On the second day of opening, the villa at 49 Tran Hung Dao attracted culture lovers, some from as far away as Hai Phong, to visit and learn about history and ancient architecture.
On the afternoon of January 27, according to reporters, visitors to the ancient villa at 49 Tran Hung Dao began to crowd from 4:00 p.m. However, the number of visitors is not large, on average less than 20 people visit inside the villa at a time.
This is the first French villa in Hanoi to be methodically restored, expected to become a cultural exchange center in the old neighborhood. The project has a total area of 993 m2, including 400 m2 of floor space, the rest is grass and walkways.
Currently, visitors to the villa do not have to buy tickets. However, many people complain about not having parking lots and having to park on the sidewalk or on the road.
Mr. Nguyen Huy Trung Dung, a photographer who lives near the villa, said he came in the morning but kept coming back in the afternoon to learn more. Over the years, Mr. Dung has paid special attention to the villa and has always been curious about how the building was built.
Mr. Hoang Hai An, living in Hai Phong, took his wife to Hanoi to admire the ancient villa. Since hearing the news that the villa was being restored, he has been waiting for the day the project will open to visitors. Mr. An has a passion for cultural and historical values, especially ancient buildings. He and his wife used to spend time visiting some ancient French architecture in both Hanoi, Hai Phong and Da Lat.
“I have been here many times but now I have the opportunity to visit. The villa makes me clearly feel the time stamp of old Hanoi,” he said.
He suggested that managers should increase the experience for guests such as showing videos and selling some souvenirs printed with the villa’s image.
Inside the rooms of the villa, visitors can view documentary photos or information sheets related to the villa as well as old Hanoi life.
Tourists admire pictures and artifacts related to the villa area. Some of the artifacts on display here include bricks, insulating porcelain, terracotta decorative materials, iron racks buried in the wall, and pieces of wood affected by termites.
The space inside the villa is left empty, only hanging photos and displaying some decorations such as flower vases.
Mr. Trung Mai, founder of Hanoi Ad Hoc and directly involved in the restoration process of the ancient villa, told stories about antiques found in the house. On the afternoon of January 27, he held an introduction to the ancient villa for foreign friends.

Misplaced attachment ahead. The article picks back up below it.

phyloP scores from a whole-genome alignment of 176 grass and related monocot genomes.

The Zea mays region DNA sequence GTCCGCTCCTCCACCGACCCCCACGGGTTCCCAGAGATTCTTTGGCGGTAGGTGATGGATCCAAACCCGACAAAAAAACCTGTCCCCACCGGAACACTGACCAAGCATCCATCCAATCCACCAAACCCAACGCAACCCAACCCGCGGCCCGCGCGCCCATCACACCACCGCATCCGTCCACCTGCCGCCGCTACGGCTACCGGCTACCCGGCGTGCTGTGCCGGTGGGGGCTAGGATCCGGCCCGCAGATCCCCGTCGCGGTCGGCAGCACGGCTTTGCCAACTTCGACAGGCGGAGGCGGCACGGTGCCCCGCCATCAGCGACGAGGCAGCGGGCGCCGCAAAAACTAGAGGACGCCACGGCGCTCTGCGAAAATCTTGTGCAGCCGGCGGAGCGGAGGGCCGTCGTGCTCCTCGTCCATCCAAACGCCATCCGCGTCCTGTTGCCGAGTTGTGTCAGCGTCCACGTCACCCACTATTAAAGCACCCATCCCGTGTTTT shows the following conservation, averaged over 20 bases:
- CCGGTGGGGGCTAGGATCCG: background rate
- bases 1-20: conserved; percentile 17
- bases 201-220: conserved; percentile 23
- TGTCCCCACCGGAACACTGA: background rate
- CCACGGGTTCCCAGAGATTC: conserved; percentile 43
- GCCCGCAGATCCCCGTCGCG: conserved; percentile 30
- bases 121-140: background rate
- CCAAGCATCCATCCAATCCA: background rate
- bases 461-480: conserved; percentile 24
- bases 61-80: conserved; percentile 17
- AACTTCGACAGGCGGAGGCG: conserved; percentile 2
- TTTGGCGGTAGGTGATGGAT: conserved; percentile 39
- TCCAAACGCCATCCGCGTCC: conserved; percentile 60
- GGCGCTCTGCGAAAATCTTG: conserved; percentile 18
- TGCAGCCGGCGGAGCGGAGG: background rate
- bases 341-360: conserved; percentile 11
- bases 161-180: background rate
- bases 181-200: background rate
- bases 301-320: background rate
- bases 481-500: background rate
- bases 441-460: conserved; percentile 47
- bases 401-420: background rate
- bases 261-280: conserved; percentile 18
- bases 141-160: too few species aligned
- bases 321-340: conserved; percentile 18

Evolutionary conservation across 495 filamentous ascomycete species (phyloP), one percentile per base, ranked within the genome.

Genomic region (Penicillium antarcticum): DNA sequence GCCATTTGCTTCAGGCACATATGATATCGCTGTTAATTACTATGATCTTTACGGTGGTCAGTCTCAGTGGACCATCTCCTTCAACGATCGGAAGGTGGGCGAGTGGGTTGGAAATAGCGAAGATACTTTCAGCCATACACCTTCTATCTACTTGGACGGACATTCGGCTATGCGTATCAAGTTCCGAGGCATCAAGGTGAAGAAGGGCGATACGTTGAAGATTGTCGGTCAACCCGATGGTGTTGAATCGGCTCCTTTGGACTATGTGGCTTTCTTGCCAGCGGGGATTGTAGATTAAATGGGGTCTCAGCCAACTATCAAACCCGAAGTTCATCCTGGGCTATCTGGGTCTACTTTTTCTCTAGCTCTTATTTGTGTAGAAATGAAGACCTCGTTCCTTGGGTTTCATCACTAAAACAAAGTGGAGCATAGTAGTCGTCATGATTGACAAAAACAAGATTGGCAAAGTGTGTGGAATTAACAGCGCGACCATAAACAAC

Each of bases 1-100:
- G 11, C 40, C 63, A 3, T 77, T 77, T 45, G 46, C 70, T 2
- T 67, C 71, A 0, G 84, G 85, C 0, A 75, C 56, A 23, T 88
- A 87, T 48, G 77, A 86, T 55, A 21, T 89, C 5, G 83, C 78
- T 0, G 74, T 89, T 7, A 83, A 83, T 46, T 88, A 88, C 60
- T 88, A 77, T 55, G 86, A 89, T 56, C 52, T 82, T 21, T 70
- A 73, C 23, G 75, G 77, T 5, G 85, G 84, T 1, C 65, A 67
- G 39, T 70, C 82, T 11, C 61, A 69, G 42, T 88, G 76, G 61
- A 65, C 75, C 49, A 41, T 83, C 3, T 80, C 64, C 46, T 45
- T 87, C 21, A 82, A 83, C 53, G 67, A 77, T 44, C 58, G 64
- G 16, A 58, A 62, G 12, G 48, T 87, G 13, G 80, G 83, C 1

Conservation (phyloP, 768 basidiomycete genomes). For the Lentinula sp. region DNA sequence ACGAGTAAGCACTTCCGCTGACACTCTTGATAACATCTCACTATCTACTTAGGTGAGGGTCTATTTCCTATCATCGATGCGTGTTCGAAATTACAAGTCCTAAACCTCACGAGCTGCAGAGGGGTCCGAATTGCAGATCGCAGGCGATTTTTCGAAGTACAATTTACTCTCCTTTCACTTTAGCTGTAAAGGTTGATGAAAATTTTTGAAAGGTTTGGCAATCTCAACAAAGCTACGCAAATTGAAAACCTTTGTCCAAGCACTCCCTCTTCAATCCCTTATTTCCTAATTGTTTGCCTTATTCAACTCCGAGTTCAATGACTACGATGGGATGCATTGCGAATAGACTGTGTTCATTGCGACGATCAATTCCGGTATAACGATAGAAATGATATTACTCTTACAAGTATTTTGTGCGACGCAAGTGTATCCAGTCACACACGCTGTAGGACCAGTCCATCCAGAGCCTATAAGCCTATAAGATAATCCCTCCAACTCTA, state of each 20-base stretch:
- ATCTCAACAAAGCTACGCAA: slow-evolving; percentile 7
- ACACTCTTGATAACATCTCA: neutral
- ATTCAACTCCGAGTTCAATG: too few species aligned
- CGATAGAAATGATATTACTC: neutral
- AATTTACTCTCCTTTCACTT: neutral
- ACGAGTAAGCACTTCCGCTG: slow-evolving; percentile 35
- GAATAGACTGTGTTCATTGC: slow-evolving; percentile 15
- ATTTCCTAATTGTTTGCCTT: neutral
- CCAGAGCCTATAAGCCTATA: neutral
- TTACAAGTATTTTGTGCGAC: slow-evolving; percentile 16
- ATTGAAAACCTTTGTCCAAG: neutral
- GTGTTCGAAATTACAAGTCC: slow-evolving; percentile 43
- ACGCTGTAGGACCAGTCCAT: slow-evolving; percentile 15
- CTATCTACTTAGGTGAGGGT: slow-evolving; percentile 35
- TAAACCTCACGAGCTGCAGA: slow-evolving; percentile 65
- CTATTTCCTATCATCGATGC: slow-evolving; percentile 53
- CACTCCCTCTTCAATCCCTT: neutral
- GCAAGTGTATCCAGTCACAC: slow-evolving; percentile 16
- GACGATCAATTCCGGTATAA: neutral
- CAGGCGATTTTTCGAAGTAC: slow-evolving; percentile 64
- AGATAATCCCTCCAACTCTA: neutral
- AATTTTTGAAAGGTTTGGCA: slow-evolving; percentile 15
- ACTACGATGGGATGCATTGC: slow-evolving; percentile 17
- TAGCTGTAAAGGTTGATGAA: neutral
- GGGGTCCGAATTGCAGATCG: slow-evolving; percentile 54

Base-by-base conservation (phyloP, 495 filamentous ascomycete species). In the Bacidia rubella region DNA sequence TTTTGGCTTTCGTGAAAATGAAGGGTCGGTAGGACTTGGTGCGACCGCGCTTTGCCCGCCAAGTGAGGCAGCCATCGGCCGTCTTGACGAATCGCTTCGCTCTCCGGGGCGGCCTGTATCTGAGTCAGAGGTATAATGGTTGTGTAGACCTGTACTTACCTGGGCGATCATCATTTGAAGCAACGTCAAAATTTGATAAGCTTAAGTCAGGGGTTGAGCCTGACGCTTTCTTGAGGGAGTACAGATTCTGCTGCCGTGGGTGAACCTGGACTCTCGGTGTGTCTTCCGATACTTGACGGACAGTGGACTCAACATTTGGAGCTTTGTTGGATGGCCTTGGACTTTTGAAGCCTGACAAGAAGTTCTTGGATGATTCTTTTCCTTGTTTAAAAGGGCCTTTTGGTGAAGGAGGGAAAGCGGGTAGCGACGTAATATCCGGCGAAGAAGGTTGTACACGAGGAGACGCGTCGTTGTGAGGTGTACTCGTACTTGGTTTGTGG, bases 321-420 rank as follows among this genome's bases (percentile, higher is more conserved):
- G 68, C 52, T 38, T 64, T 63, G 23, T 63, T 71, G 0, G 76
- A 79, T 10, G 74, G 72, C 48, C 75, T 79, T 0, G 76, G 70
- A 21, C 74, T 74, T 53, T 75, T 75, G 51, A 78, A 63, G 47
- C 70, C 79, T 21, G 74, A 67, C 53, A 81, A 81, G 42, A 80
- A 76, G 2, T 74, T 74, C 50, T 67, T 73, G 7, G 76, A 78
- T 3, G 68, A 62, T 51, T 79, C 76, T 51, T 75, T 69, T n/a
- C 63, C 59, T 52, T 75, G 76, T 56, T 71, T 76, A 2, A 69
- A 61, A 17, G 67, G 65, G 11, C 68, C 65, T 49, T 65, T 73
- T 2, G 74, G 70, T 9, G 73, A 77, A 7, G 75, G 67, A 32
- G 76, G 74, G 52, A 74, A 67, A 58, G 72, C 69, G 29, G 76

This architect said he was very happy when the ancient villa was restored and became a cultural space for people and tourists to experience. Through tours, he hopes people will change their perception of heritage.
“Heritage does not necessarily have to remain the same, they also need to have new life,” he said.
Some vintage photos are annotated with historical events or related contexts. In the middle is a photo of a Hanoi street in the early 20th century; On the left is a photo of a woman, captioned detailing her hairstyle, shoes, and dark fur scarf on a chair.
Visitors can visit the two floors of the villa through the spiral staircase.
Hedvig Liestoel (left), from Norway, and Muchun Mack Niu from New York, visited the villa together on the afternoon of January 27.
“This building located in a special location of Hanoi is a living historical architecture,” said Mack Niu. He commented that the tour was like a history lesson through photos. In addition, he was also impressed when he saw many antiques in the house kept in their original state.
Ms. Quynh Huong, living in Hai Ba Trung district, has known this villa since she was a child and still looks at the old tree in the backyard every time she passes by. When she was young, Huong lived on the second floor of a villa in Lo Duc. When she came here, she felt familiar when she saw the stairs and wooden floors again.
The space outside the old villa. According to the reporter, most visitors want to learn about culture and history.
According to the Hanoi People’s Committee, the city has 1,216 old villas in its management list, built before 1954.